Hello, my chickadees!  I'm not gonna lie.  This winter is turning out to be one for the books.  Any of you who live here in the Northeastern corner of the US know exactly what I'm talking about.  This photo is one I took of the banks of the Fore River on a day when the temperatures were below zero degrees Fahrenheit and we had fifty mph wind gusts.  I processed the shot after the fact to make it feel more like a painting than a photo, but the blustery snow was very real.  Today, Mr. Magpie is down at his job in Lowell, Massachusetts, a place which currently bears the dubious honor of being the snowiest city in America, with 111" so far this year.  Here in Portland we're expecting a few more inches tonight.  I think we could deal with the snowbanks over our heads if it weren't for the bitter cold.  


For kicks, you can compare this photo of our house with the one a couple of posts ago.  We've had more snow since this shot, but we've raked as much of it as possible off the roof and broken as many of the icicle-daggers as we could.  When I look back over my gardening calendar of the last two years, I realize that we had our first crocuses in the back yard by mid March both years.  I highly doubt that will be the case this year, a fact which, if I were a pessimist, would make me very bitter, indeed.  Instead, I've decided to look on the bright side.  All this snow means my perennials are under a thick blanket of warm insulation during all this cold weather, so even my roses and lavender should be fine when spring finally does arrive in July.  Just kidding.  June.  It will be here in June.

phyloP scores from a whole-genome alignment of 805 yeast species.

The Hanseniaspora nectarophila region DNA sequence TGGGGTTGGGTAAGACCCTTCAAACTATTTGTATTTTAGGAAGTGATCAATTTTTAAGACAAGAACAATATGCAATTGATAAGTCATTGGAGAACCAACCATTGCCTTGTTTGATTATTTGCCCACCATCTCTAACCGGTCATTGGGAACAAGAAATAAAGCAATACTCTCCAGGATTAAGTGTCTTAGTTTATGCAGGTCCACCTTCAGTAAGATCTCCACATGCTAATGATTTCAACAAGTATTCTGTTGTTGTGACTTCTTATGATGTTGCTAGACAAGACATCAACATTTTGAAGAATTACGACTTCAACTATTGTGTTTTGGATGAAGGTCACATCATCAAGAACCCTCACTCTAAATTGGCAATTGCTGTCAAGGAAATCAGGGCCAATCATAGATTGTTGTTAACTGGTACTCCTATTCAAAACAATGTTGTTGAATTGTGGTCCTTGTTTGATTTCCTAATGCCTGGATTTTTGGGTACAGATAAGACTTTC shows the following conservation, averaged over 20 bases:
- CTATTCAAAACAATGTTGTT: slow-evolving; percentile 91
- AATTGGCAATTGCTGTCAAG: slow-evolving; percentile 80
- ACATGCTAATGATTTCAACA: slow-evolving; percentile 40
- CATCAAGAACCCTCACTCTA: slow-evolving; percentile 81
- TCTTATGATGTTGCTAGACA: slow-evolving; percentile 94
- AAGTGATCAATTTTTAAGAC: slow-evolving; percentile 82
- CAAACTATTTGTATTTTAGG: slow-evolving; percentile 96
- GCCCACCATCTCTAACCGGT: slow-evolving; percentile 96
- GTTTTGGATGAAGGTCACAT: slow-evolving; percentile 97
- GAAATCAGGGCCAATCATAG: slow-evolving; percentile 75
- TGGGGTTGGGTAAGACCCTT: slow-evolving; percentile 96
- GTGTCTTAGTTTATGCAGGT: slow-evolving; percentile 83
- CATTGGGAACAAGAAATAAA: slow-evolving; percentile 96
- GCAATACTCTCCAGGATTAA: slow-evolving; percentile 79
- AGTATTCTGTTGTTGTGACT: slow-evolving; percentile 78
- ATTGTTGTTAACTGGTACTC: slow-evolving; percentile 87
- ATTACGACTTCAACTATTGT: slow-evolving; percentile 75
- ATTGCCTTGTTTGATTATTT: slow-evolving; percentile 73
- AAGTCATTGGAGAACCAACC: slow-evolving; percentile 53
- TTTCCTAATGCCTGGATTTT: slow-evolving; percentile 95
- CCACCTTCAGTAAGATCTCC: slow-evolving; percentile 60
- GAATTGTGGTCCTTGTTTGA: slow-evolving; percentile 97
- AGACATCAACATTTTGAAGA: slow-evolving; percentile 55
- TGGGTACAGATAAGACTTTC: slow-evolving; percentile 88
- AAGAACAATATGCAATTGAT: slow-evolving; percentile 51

Our backyard during a storm


As usual when the weather is this intense and we're all feeling a little stir crazy, I've been seeking inspiration everywhere I can.  I thought I'd share with you a few recent glimmers of beauty, inspiration, and/or joy.  My brother Mark once posed the following questions to me about the things we encounter in life: "Is it beautiful?  Is it delicious?  Does it make me laugh?" he asked.  He then went on to say that  if it doesn't meet one or more of those three criteria, he didn't want or need it.  Mark is one of the smartest and funniest people I know, and I've used his three questions many times since to help myself decide about making purchases, selecting films to watch, books to read, or even to make bigger life choices.  Somehow, many choices do boil down to these categories for me, especially since I think beauty can be found in a well-told story, a smart turn of phrase, a kind gesture, or the accomplishment of even the smallest of goals. 

So, in true magpie fashion, I offer this list, in no particular order, of a few beautiful, delicious, and funny things:

~ This story told by Bill Murray about Gilda Radner.
~ This recipe for Dorie Greenspan's chocolate World Peace Cookies 
~ This bike trainer, which I truly believe is the only thing that is keeping Mr. Magpie and me at all fit or at all sane this winter--and sanity is a very beautiful thing, indeed . . . as are muscles.  :)